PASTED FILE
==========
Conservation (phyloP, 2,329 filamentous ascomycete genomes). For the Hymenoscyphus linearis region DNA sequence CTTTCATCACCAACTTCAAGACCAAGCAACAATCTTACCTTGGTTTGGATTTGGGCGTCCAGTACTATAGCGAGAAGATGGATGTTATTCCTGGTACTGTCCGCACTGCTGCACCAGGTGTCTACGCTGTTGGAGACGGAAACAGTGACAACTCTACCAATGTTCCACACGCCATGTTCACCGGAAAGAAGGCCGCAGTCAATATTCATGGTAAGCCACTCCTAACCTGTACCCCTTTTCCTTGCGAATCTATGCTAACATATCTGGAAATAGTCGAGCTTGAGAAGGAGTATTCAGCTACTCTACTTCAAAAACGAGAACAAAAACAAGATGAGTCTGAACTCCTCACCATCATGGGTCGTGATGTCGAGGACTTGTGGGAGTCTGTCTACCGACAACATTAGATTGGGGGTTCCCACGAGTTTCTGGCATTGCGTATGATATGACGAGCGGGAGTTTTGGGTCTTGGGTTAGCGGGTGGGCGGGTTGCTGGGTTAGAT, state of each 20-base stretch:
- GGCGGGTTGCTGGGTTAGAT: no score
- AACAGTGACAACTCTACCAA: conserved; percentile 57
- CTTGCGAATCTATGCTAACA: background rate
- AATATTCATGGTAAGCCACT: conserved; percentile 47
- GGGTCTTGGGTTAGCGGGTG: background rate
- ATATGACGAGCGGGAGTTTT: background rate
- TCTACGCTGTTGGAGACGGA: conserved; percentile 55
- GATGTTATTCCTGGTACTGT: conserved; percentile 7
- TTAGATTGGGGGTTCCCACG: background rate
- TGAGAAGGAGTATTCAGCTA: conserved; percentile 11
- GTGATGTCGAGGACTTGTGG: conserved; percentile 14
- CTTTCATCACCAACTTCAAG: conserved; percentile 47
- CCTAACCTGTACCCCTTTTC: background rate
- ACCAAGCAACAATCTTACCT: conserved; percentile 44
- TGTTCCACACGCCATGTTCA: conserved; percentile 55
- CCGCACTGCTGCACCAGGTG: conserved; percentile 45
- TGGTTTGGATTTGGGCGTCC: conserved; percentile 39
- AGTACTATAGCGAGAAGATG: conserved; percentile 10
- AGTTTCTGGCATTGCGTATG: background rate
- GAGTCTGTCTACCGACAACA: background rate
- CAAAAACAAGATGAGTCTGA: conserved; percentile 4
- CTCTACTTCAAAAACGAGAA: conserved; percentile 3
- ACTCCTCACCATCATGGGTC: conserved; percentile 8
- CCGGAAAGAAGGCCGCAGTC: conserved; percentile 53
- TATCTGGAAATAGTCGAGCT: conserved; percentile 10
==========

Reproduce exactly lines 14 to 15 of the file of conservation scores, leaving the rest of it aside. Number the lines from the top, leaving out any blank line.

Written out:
- CCTAACCTGTACCCCTTTTC: background rate
- ACCAAGCAACAATCTTACCT: conserved; percentile 44